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ClinicalTrials.gov – What, Why, Which Studies, When

What is ClinicalTrials.gov?

ClinicalTrials.gov is a US government web-based resource maintained by the National Library of Medicine (NLM) at the National Institutes of Health (NIH) where clinical studies can be registered, information updated, and if required, results and documents posted. Federal law, some journal publication standards, and some funders (carefully review your award letter) require that clinical trials and even some clinical studies be registered on this publicly accessible database that supports compliance with these rules and regulations.  However, investigators can register any interventional clinical trial or observational clinical study, and once registered it must conform to verification and updating requirements of ClinicalTrials.gov. Four out of five studies registered are interventional clinical trials and 20% are observational studies. As of April 2020, there are about 338,000 studies listed from all 50 states and 211 countries. ClinicalTrials.gov receives about 3.5 million visitors monthly.

For key historical highlights of ClinicalTrials.gov click here.


Why register, update, and report results on ClinicalTrials.gov?

Registration, updating records, results reporting, and posting documents for clinical trials have two main purposes:  to inform potential subjects, and to increase the likelihood that negative results of trials will be publically available, thereby promoting transparency and scientific integrity. The database also provides tools for researchers, as it is a searchable database like PubMed (also maintained by NLM).

Click this link for more information on why to register on ClinicalTrials.gov.

Once a registration record on ClinicalTrials.gov is completed, approved by the institution’s PRS (Protocol Registration System) Administrator, released for ClinicalTrials.gov PRS review, and determined to be appropriately completed, it will be issued a ClinicalTrials.gov NCT (National Clinical Trials) number and it is registered. A trial should only be registered and listed once.


Which studies must be registered and regularly updated on ClnicalTrials.gov?

BMC/BU Medical Campus policy requires that all studies meeting the definition of a clinical trial according to the International Committee of Medical Journal Editors (ICJME)* must be registered with ClinicalTrials.gov before final IRB approval is issued (note that IRB submission and review can proceed while the NCT# is being obtained).

 *ICMJE definition of a clinical trial: Any research project that prospectively assigns people or a group of people to an intervention, with or without concurrent comparison or control groups, to study the cause-and-effect relationship between a health-related intervention and a health outcome. Health-related interventions are those used to modify a biomedical or health-related outcome; examples include drugs, surgical procedures, devices, behavioral treatments, educational programs, dietary interventions, quality improvement interventions, and process-of-care changes. Health outcomes are any biomedical or health-related measures obtained in patients or participants, including pharmacokinetic measures and adverse events.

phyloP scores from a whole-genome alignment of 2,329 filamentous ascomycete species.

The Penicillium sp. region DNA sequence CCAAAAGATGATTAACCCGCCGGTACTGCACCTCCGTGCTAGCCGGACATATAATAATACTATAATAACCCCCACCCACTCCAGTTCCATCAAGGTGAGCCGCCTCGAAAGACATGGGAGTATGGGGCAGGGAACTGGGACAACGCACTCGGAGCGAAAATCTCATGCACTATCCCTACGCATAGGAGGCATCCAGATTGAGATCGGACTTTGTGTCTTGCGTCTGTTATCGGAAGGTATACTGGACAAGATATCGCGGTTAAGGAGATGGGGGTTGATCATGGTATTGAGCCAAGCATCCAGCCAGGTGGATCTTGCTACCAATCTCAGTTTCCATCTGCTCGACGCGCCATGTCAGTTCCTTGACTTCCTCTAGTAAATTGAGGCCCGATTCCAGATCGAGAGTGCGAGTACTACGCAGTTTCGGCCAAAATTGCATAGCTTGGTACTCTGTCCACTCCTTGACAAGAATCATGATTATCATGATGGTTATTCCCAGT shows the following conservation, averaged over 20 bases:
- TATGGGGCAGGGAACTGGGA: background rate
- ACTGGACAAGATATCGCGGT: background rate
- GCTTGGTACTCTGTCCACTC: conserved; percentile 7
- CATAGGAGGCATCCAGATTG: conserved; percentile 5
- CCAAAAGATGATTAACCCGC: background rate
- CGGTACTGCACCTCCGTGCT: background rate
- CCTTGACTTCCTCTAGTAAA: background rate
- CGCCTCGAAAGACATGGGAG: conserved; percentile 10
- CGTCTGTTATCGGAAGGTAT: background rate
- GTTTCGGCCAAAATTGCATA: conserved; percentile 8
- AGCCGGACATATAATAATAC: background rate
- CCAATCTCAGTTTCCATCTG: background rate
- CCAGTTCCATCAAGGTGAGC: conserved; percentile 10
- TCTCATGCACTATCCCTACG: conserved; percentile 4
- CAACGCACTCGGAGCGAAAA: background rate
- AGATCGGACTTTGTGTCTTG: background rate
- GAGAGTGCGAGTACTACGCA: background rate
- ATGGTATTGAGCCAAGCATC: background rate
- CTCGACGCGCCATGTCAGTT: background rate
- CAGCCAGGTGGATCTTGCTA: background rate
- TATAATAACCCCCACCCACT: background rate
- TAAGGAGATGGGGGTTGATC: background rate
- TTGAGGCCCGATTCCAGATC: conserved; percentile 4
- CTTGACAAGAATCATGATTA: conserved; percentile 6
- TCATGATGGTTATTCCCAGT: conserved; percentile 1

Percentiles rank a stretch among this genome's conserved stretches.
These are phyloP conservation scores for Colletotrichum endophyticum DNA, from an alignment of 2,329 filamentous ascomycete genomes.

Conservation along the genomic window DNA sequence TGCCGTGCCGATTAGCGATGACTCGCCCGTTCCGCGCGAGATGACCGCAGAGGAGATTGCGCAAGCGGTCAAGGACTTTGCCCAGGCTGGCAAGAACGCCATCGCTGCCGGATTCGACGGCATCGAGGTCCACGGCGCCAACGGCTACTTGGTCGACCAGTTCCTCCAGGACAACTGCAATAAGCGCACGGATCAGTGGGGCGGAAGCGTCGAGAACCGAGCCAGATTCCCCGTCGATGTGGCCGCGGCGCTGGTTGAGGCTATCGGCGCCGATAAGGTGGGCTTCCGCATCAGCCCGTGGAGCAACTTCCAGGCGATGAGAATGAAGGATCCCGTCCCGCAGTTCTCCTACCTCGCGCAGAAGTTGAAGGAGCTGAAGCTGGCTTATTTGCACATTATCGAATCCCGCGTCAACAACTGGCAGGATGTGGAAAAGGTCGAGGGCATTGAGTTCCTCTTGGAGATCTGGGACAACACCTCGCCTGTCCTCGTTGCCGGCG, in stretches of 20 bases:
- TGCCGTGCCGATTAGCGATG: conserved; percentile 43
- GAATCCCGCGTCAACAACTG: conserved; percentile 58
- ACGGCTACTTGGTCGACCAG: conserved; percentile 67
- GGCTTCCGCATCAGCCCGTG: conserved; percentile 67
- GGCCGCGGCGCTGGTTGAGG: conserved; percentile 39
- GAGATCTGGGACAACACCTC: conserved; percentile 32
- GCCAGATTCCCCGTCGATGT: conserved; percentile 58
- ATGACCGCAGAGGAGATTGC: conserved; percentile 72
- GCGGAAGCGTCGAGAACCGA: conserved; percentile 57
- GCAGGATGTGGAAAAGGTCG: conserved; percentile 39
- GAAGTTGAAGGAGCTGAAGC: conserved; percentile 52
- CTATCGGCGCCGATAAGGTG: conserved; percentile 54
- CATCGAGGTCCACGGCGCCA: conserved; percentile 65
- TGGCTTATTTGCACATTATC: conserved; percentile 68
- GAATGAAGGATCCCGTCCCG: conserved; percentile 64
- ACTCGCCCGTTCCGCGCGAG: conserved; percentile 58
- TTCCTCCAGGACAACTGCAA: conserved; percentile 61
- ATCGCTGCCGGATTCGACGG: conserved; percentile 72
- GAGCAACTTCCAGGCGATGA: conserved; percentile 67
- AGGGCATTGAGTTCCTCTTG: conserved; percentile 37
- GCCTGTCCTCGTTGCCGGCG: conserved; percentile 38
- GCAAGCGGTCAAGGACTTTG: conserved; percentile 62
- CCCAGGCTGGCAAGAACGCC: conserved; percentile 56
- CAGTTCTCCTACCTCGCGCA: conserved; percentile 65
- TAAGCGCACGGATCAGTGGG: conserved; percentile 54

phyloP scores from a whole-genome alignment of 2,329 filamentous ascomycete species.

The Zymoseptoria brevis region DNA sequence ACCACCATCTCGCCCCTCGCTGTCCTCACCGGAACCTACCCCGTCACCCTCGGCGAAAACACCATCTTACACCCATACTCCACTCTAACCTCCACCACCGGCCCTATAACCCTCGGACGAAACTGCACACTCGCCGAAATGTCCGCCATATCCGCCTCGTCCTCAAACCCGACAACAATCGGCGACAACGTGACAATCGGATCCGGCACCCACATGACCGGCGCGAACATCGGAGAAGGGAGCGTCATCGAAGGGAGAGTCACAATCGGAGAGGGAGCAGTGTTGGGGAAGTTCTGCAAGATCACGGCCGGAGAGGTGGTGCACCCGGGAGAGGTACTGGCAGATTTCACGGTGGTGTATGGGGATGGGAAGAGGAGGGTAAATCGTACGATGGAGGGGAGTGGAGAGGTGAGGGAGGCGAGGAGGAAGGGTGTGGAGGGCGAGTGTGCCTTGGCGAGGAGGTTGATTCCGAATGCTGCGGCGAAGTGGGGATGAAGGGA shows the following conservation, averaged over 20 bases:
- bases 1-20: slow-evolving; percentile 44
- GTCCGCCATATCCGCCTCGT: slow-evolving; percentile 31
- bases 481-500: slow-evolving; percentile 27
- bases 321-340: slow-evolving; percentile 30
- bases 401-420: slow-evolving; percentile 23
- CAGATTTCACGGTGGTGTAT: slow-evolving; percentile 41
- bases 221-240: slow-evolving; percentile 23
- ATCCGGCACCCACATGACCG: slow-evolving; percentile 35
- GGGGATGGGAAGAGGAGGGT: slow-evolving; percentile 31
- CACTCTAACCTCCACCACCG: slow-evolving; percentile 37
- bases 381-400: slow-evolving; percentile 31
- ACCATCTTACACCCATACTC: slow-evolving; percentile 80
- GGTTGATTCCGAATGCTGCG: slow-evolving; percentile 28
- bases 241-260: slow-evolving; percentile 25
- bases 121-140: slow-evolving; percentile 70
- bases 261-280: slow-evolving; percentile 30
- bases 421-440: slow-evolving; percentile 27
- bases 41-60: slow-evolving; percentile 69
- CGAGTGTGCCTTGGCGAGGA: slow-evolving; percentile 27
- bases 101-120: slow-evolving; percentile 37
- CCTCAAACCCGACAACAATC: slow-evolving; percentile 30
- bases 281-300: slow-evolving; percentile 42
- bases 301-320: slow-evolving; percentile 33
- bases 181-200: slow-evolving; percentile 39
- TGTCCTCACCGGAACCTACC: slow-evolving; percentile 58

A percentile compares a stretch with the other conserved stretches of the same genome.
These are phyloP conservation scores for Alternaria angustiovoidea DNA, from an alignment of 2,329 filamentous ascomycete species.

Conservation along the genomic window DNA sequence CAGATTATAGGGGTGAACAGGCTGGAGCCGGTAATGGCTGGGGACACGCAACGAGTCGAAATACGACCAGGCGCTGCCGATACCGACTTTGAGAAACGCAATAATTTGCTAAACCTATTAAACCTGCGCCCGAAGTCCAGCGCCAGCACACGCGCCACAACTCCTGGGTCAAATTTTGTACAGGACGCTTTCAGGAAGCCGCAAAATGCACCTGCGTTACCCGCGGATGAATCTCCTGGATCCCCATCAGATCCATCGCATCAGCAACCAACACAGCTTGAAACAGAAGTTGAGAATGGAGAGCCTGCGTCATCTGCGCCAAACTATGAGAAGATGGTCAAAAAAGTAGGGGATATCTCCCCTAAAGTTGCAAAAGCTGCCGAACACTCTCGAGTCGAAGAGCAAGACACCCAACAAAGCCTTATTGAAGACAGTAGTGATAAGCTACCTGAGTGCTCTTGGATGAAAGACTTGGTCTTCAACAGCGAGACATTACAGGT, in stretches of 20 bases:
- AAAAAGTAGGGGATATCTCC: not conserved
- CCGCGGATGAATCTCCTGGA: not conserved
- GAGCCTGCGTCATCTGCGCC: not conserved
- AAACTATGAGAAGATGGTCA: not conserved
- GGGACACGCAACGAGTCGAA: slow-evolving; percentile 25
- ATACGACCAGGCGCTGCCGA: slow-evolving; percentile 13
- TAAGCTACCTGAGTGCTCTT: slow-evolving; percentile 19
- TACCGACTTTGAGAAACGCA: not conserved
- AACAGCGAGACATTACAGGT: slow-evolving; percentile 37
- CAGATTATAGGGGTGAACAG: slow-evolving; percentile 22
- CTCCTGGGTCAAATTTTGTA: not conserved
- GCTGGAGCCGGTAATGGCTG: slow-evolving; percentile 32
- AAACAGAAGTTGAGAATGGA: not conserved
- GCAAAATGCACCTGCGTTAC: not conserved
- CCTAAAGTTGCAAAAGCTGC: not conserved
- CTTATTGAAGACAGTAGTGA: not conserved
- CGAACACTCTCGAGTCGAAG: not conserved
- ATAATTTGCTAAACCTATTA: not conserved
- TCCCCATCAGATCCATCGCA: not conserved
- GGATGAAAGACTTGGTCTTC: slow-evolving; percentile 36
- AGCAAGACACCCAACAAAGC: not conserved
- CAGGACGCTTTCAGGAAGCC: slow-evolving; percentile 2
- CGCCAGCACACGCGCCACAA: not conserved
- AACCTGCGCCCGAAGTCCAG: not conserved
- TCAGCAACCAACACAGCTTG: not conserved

NIH definition of a clinical trial: A research study in which one or more human subjects are prospectively assigned to one or more interventions (which may include placebo or other control) to evaluate the effects of those interventions on health-related biomedical or behavioral outcomes.

The HHS Final Rule and the NIH Policy describe which studies must be registered and post results on ClinicalTrials.gov. Summary of HHS Final Rule and NIH Policy on Registration/Reporting in ClinicalTrials.gov in NEJM (Nov. 2016)

HHS Final Rule on Clinical Trial Reporting in ClinicalTrials.gov

Applies to: Clinical trials of drug and biological products that are controlled, clinical investigations, other than phase 1 investigations, of a product subject to FDA regulation (i.e. “Applicable clinical trials”); and (2) prospective clinical studies of health outcomes comparing an intervention with a device product against a control in humans (other than small feasibility studies) or any pediatric post-market surveillance studies required by FDA under the FD&C Act.  (Does not apply to phase 1 trials or small feasibility device studies.)

Registration: Not later than 21 days after enrollment of the first participant. (However per BMC/BU Medical Campus Policy registration must take place before IRB approval of the research.)